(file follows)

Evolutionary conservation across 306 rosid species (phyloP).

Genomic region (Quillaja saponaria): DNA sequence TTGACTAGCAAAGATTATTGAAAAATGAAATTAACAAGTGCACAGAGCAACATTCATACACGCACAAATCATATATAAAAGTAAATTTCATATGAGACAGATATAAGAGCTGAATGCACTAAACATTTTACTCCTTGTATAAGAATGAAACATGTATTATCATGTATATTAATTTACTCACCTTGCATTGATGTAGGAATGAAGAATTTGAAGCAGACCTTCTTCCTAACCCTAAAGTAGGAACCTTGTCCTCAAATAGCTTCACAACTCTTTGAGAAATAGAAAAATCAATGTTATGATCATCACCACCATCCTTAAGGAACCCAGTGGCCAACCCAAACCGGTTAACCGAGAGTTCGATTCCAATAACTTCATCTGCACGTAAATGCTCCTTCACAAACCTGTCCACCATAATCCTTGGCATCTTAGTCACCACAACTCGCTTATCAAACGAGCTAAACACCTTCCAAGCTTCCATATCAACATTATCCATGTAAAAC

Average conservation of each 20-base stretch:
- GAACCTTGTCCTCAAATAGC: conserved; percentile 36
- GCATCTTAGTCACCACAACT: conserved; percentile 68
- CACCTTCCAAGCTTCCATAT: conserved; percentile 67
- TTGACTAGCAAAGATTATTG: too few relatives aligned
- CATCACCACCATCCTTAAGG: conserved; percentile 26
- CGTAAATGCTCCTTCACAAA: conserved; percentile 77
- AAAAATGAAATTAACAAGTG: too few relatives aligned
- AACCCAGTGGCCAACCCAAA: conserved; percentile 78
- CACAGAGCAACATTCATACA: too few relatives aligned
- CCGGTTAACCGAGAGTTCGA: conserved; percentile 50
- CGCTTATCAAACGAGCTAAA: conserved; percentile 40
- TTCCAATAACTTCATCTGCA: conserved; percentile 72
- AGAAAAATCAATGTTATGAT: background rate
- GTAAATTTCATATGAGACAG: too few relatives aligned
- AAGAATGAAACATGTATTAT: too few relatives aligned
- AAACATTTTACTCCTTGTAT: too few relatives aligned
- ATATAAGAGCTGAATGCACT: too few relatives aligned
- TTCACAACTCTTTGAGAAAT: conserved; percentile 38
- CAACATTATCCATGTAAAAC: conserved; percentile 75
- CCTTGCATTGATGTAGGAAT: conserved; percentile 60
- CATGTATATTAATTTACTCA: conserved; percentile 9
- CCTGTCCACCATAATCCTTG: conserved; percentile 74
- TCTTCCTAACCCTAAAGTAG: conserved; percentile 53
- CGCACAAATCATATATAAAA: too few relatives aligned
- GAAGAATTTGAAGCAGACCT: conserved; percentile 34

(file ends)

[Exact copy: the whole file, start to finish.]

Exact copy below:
Evolutionary conservation across 306 rosid species (phyloP).

Genomic region (Quillaja saponaria): DNA sequence TTGACTAGCAAAGATTATTGAAAAATGAAATTAACAAGTGCACAGAGCAACATTCATACACGCACAAATCATATATAAAAGTAAATTTCATATGAGACAGATATAAGAGCTGAATGCACTAAACATTTTACTCCTTGTATAAGAATGAAACATGTATTATCATGTATATTAATTTACTCACCTTGCATTGATGTAGGAATGAAGAATTTGAAGCAGACCTTCTTCCTAACCCTAAAGTAGGAACCTTGTCCTCAAATAGCTTCACAACTCTTTGAGAAATAGAAAAATCAATGTTATGATCATCACCACCATCCTTAAGGAACCCAGTGGCCAACCCAAACCGGTTAACCGAGAGTTCGATTCCAATAACTTCATCTGCACGTAAATGCTCCTTCACAAACCTGTCCACCATAATCCTTGGCATCTTAGTCACCACAACTCGCTTATCAAACGAGCTAAACACCTTCCAAGCTTCCATATCAACATTATCCATGTAAAAC

Average conservation of each 20-base stretch:
- GAACCTTGTCCTCAAATAGC: conserved; percentile 36
- GCATCTTAGTCACCACAACT: conserved; percentile 68
- CACCTTCCAAGCTTCCATAT: conserved; percentile 67
- TTGACTAGCAAAGATTATTG: too few relatives aligned
- CATCACCACCATCCTTAAGG: conserved; percentile 26
- CGTAAATGCTCCTTCACAAA: conserved; percentile 77
- AAAAATGAAATTAACAAGTG: too few relatives aligned
- AACCCAGTGGCCAACCCAAA: conserved; percentile 78
- CACAGAGCAACATTCATACA: too few relatives aligned
- CCGGTTAACCGAGAGTTCGA: conserved; percentile 50
- CGCTTATCAAACGAGCTAAA: conserved; percentile 40
- TTCCAATAACTTCATCTGCA: conserved; percentile 72
- AGAAAAATCAATGTTATGAT: background rate
- GTAAATTTCATATGAGACAG: too few relatives aligned
- AAGAATGAAACATGTATTAT: too few relatives aligned
- AAACATTTTACTCCTTGTAT: too few relatives aligned
- ATATAAGAGCTGAATGCACT: too few relatives aligned
- TTCACAACTCTTTGAGAAAT: conserved; percentile 38
- CAACATTATCCATGTAAAAC: conserved; percentile 75
- CCTTGCATTGATGTAGGAAT: conserved; percentile 60
- CATGTATATTAATTTACTCA: conserved; percentile 9
- CCTGTCCACCATAATCCTTG: conserved; percentile 74
- TCTTCCTAACCCTAAAGTAG: conserved; percentile 53
- CGCACAAATCATATATAAAA: too few relatives aligned
- GAAGAATTTGAAGCAGACCT: conserved; percentile 34